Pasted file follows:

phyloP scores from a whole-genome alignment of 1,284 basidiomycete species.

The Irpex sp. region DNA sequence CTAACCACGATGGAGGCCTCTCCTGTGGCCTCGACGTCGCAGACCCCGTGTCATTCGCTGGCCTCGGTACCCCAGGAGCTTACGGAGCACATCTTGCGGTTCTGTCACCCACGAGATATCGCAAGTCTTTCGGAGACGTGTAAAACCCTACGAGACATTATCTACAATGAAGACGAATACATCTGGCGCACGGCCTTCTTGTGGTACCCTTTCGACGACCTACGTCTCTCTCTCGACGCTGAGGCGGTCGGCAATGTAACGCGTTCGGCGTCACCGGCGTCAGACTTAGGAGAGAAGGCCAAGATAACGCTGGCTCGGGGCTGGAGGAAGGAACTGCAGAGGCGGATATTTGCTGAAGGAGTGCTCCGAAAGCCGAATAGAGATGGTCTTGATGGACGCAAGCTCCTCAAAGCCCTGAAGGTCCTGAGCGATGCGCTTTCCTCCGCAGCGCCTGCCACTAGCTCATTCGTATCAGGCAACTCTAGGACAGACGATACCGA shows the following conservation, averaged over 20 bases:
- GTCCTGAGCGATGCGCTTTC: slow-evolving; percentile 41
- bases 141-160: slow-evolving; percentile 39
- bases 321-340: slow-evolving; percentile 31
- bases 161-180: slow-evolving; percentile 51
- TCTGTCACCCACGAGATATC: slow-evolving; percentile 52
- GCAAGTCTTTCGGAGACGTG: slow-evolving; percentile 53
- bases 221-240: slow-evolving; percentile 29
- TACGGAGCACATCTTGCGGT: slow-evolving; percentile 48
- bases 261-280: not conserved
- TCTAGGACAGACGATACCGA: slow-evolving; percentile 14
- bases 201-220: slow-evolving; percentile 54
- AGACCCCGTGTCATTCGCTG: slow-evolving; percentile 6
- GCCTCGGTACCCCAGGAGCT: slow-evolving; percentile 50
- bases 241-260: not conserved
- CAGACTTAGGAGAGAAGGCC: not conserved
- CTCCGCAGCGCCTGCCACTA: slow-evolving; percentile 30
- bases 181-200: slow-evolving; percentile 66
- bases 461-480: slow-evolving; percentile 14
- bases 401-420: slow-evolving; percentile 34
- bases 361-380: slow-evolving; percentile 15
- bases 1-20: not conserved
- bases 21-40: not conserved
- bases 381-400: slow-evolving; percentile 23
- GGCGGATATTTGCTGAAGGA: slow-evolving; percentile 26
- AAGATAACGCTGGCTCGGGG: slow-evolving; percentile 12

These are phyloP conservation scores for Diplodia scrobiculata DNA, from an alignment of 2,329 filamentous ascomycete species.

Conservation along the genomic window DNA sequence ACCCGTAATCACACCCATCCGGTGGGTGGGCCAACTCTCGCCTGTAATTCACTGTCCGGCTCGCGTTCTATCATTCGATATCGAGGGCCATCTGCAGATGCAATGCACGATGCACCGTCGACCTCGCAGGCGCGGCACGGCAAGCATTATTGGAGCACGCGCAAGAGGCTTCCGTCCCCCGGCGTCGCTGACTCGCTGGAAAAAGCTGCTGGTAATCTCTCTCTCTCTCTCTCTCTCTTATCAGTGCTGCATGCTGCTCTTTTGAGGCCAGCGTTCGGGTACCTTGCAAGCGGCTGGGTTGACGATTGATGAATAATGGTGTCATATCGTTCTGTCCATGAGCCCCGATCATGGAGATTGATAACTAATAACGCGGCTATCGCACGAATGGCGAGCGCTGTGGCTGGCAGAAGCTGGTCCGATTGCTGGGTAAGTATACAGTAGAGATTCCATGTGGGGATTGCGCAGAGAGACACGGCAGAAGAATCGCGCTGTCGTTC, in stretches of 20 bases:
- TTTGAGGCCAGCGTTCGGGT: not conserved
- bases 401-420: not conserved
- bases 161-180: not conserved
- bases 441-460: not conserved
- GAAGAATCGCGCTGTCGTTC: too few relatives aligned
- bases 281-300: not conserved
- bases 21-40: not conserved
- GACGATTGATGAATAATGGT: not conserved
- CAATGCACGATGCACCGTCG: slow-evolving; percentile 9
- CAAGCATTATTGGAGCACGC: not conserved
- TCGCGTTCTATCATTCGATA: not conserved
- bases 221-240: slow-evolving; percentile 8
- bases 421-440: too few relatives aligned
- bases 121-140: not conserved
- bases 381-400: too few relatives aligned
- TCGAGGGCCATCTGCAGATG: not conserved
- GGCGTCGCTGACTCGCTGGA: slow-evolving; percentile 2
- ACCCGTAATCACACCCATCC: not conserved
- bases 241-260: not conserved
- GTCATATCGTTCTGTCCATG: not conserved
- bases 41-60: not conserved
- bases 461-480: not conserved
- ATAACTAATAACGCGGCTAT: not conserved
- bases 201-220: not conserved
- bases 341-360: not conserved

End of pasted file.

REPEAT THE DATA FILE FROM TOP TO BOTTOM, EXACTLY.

phyloP scores from a whole-genome alignment of 1,284 basidiomycete species.

The Irpex sp. region DNA sequence CTAACCACGATGGAGGCCTCTCCTGTGGCCTCGACGTCGCAGACCCCGTGTCATTCGCTGGCCTCGGTACCCCAGGAGCTTACGGAGCACATCTTGCGGTTCTGTCACCCACGAGATATCGCAAGTCTTTCGGAGACGTGTAAAACCCTACGAGACATTATCTACAATGAAGACGAATACATCTGGCGCACGGCCTTCTTGTGGTACCCTTTCGACGACCTACGTCTCTCTCTCGACGCTGAGGCGGTCGGCAATGTAACGCGTTCGGCGTCACCGGCGTCAGACTTAGGAGAGAAGGCCAAGATAACGCTGGCTCGGGGCTGGAGGAAGGAACTGCAGAGGCGGATATTTGCTGAAGGAGTGCTCCGAAAGCCGAATAGAGATGGTCTTGATGGACGCAAGCTCCTCAAAGCCCTGAAGGTCCTGAGCGATGCGCTTTCCTCCGCAGCGCCTGCCACTAGCTCATTCGTATCAGGCAACTCTAGGACAGACGATACCGA shows the following conservation, averaged over 20 bases:
- GTCCTGAGCGATGCGCTTTC: slow-evolving; percentile 41
- bases 141-160: slow-evolving; percentile 39
- bases 321-340: slow-evolving; percentile 31
- bases 161-180: slow-evolving; percentile 51
- TCTGTCACCCACGAGATATC: slow-evolving; percentile 52
- GCAAGTCTTTCGGAGACGTG: slow-evolving; percentile 53
- bases 221-240: slow-evolving; percentile 29
- TACGGAGCACATCTTGCGGT: slow-evolving; percentile 48
- bases 261-280: not conserved
- TCTAGGACAGACGATACCGA: slow-evolving; percentile 14
- bases 201-220: slow-evolving; percentile 54
- AGACCCCGTGTCATTCGCTG: slow-evolving; percentile 6
- GCCTCGGTACCCCAGGAGCT: slow-evolving; percentile 50
- bases 241-260: not conserved
- CAGACTTAGGAGAGAAGGCC: not conserved
- CTCCGCAGCGCCTGCCACTA: slow-evolving; percentile 30
- bases 181-200: slow-evolving; percentile 66
- bases 461-480: slow-evolving; percentile 14
- bases 401-420: slow-evolving; percentile 34
- bases 361-380: slow-evolving; percentile 15
- bases 1-20: not conserved
- bases 21-40: not conserved
- bases 381-400: slow-evolving; percentile 23
- GGCGGATATTTGCTGAAGGA: slow-evolving; percentile 26
- AAGATAACGCTGGCTCGGGG: slow-evolving; percentile 12

These are phyloP conservation scores for Diplodia scrobiculata DNA, from an alignment of 2,329 filamentous ascomycete species.

Conservation along the genomic window DNA sequence ACCCGTAATCACACCCATCCGGTGGGTGGGCCAACTCTCGCCTGTAATTCACTGTCCGGCTCGCGTTCTATCATTCGATATCGAGGGCCATCTGCAGATGCAATGCACGATGCACCGTCGACCTCGCAGGCGCGGCACGGCAAGCATTATTGGAGCACGCGCAAGAGGCTTCCGTCCCCCGGCGTCGCTGACTCGCTGGAAAAAGCTGCTGGTAATCTCTCTCTCTCTCTCTCTCTCTTATCAGTGCTGCATGCTGCTCTTTTGAGGCCAGCGTTCGGGTACCTTGCAAGCGGCTGGGTTGACGATTGATGAATAATGGTGTCATATCGTTCTGTCCATGAGCCCCGATCATGGAGATTGATAACTAATAACGCGGCTATCGCACGAATGGCGAGCGCTGTGGCTGGCAGAAGCTGGTCCGATTGCTGGGTAAGTATACAGTAGAGATTCCATGTGGGGATTGCGCAGAGAGACACGGCAGAAGAATCGCGCTGTCGTTC, in stretches of 20 bases:
- TTTGAGGCCAGCGTTCGGGT: not conserved
- bases 401-420: not conserved
- bases 161-180: not conserved
- bases 441-460: not conserved
- GAAGAATCGCGCTGTCGTTC: too few relatives aligned
- bases 281-300: not conserved
- bases 21-40: not conserved
- GACGATTGATGAATAATGGT: not conserved
- CAATGCACGATGCACCGTCG: slow-evolving; percentile 9
- CAAGCATTATTGGAGCACGC: not conserved
- TCGCGTTCTATCATTCGATA: not conserved
- bases 221-240: slow-evolving; percentile 8
- bases 421-440: too few relatives aligned
- bases 121-140: not conserved
- bases 381-400: too few relatives aligned
- TCGAGGGCCATCTGCAGATG: not conserved
- GGCGTCGCTGACTCGCTGGA: slow-evolving; percentile 2
- ACCCGTAATCACACCCATCC: not conserved
- bases 241-260: not conserved
- GTCATATCGTTCTGTCCATG: not conserved
- bases 41-60: not conserved
- bases 461-480: not conserved
- ATAACTAATAACGCGGCTAT: not conserved
- bases 201-220: not conserved
- bases 341-360: not conserved